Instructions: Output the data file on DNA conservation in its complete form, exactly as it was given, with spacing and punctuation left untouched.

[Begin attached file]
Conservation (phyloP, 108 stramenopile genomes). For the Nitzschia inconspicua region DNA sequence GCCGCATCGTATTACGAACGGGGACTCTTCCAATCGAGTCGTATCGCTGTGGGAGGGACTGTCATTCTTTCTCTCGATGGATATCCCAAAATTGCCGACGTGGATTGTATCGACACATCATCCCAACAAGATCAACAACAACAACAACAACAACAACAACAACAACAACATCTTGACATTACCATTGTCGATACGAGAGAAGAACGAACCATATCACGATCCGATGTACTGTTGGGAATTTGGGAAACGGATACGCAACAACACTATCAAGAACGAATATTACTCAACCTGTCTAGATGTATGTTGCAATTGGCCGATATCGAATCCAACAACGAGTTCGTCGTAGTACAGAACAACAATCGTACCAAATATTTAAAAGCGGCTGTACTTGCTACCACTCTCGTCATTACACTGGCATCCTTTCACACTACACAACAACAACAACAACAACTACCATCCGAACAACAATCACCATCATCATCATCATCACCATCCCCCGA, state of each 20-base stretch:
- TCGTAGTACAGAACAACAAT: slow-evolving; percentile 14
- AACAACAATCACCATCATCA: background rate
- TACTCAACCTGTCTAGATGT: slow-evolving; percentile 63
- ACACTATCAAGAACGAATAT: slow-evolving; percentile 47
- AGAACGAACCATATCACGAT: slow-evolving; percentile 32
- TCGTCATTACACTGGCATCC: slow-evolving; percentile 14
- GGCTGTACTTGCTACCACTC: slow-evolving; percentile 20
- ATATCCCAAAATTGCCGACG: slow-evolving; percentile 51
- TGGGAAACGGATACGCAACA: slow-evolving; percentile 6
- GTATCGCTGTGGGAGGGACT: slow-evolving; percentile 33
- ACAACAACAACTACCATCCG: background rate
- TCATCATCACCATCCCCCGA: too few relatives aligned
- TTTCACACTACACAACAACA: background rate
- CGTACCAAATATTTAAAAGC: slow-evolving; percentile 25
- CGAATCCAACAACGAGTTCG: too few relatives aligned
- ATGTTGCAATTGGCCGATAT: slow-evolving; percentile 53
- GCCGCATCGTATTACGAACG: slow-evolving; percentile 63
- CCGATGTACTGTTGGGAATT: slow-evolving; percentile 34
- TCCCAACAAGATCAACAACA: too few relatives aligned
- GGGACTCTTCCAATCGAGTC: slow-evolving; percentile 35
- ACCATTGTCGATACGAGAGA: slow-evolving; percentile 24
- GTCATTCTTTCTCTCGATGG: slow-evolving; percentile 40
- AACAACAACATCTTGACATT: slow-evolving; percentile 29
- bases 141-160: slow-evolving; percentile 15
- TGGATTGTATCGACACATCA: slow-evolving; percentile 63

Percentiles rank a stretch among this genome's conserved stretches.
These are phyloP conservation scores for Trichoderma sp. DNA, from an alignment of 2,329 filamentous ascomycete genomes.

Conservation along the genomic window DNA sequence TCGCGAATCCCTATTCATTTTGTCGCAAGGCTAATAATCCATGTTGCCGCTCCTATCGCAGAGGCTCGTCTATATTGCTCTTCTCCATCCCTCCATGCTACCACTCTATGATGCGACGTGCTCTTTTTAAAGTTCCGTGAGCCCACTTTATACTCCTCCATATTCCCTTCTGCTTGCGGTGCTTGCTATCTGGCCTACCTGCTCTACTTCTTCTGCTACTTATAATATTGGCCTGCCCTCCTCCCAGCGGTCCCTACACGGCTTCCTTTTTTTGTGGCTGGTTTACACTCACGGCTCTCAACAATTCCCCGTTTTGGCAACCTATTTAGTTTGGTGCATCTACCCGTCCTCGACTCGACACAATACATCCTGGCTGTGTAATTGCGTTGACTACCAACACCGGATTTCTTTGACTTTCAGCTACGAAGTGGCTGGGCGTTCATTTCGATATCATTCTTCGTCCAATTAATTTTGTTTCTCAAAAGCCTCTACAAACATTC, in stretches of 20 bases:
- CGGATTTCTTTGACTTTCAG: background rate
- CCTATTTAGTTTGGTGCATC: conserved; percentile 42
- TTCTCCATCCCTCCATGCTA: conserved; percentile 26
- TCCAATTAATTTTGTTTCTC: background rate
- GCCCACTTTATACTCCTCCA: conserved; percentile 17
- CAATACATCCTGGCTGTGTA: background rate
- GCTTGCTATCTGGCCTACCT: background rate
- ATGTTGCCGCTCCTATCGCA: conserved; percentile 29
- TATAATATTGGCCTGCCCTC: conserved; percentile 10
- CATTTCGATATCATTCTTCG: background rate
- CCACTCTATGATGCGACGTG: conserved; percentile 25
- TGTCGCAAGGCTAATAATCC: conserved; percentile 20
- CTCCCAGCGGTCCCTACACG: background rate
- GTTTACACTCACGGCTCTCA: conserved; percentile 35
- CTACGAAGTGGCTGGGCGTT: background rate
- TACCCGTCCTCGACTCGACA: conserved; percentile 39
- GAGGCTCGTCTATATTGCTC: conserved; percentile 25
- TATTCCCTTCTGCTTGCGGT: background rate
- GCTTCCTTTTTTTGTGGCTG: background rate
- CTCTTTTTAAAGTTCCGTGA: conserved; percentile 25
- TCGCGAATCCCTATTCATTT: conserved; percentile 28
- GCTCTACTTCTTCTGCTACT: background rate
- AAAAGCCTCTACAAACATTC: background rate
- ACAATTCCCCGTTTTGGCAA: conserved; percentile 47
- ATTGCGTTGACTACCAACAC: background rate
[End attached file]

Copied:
Conservation (phyloP, 108 stramenopile genomes). For the Nitzschia inconspicua region DNA sequence GCCGCATCGTATTACGAACGGGGACTCTTCCAATCGAGTCGTATCGCTGTGGGAGGGACTGTCATTCTTTCTCTCGATGGATATCCCAAAATTGCCGACGTGGATTGTATCGACACATCATCCCAACAAGATCAACAACAACAACAACAACAACAACAACAACAACAACATCTTGACATTACCATTGTCGATACGAGAGAAGAACGAACCATATCACGATCCGATGTACTGTTGGGAATTTGGGAAACGGATACGCAACAACACTATCAAGAACGAATATTACTCAACCTGTCTAGATGTATGTTGCAATTGGCCGATATCGAATCCAACAACGAGTTCGTCGTAGTACAGAACAACAATCGTACCAAATATTTAAAAGCGGCTGTACTTGCTACCACTCTCGTCATTACACTGGCATCCTTTCACACTACACAACAACAACAACAACAACTACCATCCGAACAACAATCACCATCATCATCATCATCACCATCCCCCGA, state of each 20-base stretch:
- TCGTAGTACAGAACAACAAT: slow-evolving; percentile 14
- AACAACAATCACCATCATCA: background rate
- TACTCAACCTGTCTAGATGT: slow-evolving; percentile 63
- ACACTATCAAGAACGAATAT: slow-evolving; percentile 47
- AGAACGAACCATATCACGAT: slow-evolving; percentile 32
- TCGTCATTACACTGGCATCC: slow-evolving; percentile 14
- GGCTGTACTTGCTACCACTC: slow-evolving; percentile 20
- ATATCCCAAAATTGCCGACG: slow-evolving; percentile 51
- TGGGAAACGGATACGCAACA: slow-evolving; percentile 6
- GTATCGCTGTGGGAGGGACT: slow-evolving; percentile 33
- ACAACAACAACTACCATCCG: background rate
- TCATCATCACCATCCCCCGA: too few relatives aligned
- TTTCACACTACACAACAACA: background rate
- CGTACCAAATATTTAAAAGC: slow-evolving; percentile 25
- CGAATCCAACAACGAGTTCG: too few relatives aligned
- ATGTTGCAATTGGCCGATAT: slow-evolving; percentile 53
- GCCGCATCGTATTACGAACG: slow-evolving; percentile 63
- CCGATGTACTGTTGGGAATT: slow-evolving; percentile 34
- TCCCAACAAGATCAACAACA: too few relatives aligned
- GGGACTCTTCCAATCGAGTC: slow-evolving; percentile 35
- ACCATTGTCGATACGAGAGA: slow-evolving; percentile 24
- GTCATTCTTTCTCTCGATGG: slow-evolving; percentile 40
- AACAACAACATCTTGACATT: slow-evolving; percentile 29
- bases 141-160: slow-evolving; percentile 15
- TGGATTGTATCGACACATCA: slow-evolving; percentile 63

Percentiles rank a stretch among this genome's conserved stretches.
These are phyloP conservation scores for Trichoderma sp. DNA, from an alignment of 2,329 filamentous ascomycete genomes.

Conservation along the genomic window DNA sequence TCGCGAATCCCTATTCATTTTGTCGCAAGGCTAATAATCCATGTTGCCGCTCCTATCGCAGAGGCTCGTCTATATTGCTCTTCTCCATCCCTCCATGCTACCACTCTATGATGCGACGTGCTCTTTTTAAAGTTCCGTGAGCCCACTTTATACTCCTCCATATTCCCTTCTGCTTGCGGTGCTTGCTATCTGGCCTACCTGCTCTACTTCTTCTGCTACTTATAATATTGGCCTGCCCTCCTCCCAGCGGTCCCTACACGGCTTCCTTTTTTTGTGGCTGGTTTACACTCACGGCTCTCAACAATTCCCCGTTTTGGCAACCTATTTAGTTTGGTGCATCTACCCGTCCTCGACTCGACACAATACATCCTGGCTGTGTAATTGCGTTGACTACCAACACCGGATTTCTTTGACTTTCAGCTACGAAGTGGCTGGGCGTTCATTTCGATATCATTCTTCGTCCAATTAATTTTGTTTCTCAAAAGCCTCTACAAACATTC, in stretches of 20 bases:
- CGGATTTCTTTGACTTTCAG: background rate
- CCTATTTAGTTTGGTGCATC: conserved; percentile 42
- TTCTCCATCCCTCCATGCTA: conserved; percentile 26
- TCCAATTAATTTTGTTTCTC: background rate
- GCCCACTTTATACTCCTCCA: conserved; percentile 17
- CAATACATCCTGGCTGTGTA: background rate
- GCTTGCTATCTGGCCTACCT: background rate
- ATGTTGCCGCTCCTATCGCA: conserved; percentile 29
- TATAATATTGGCCTGCCCTC: conserved; percentile 10
- CATTTCGATATCATTCTTCG: background rate
- CCACTCTATGATGCGACGTG: conserved; percentile 25
- TGTCGCAAGGCTAATAATCC: conserved; percentile 20
- CTCCCAGCGGTCCCTACACG: background rate
- GTTTACACTCACGGCTCTCA: conserved; percentile 35
- CTACGAAGTGGCTGGGCGTT: background rate
- TACCCGTCCTCGACTCGACA: conserved; percentile 39
- GAGGCTCGTCTATATTGCTC: conserved; percentile 25
- TATTCCCTTCTGCTTGCGGT: background rate
- GCTTCCTTTTTTTGTGGCTG: background rate
- CTCTTTTTAAAGTTCCGTGA: conserved; percentile 25
- TCGCGAATCCCTATTCATTT: conserved; percentile 28
- GCTCTACTTCTTCTGCTACT: background rate
- AAAAGCCTCTACAAACATTC: background rate
- ACAATTCCCCGTTTTGGCAA: conserved; percentile 47
- ATTGCGTTGACTACCAACAC: background rate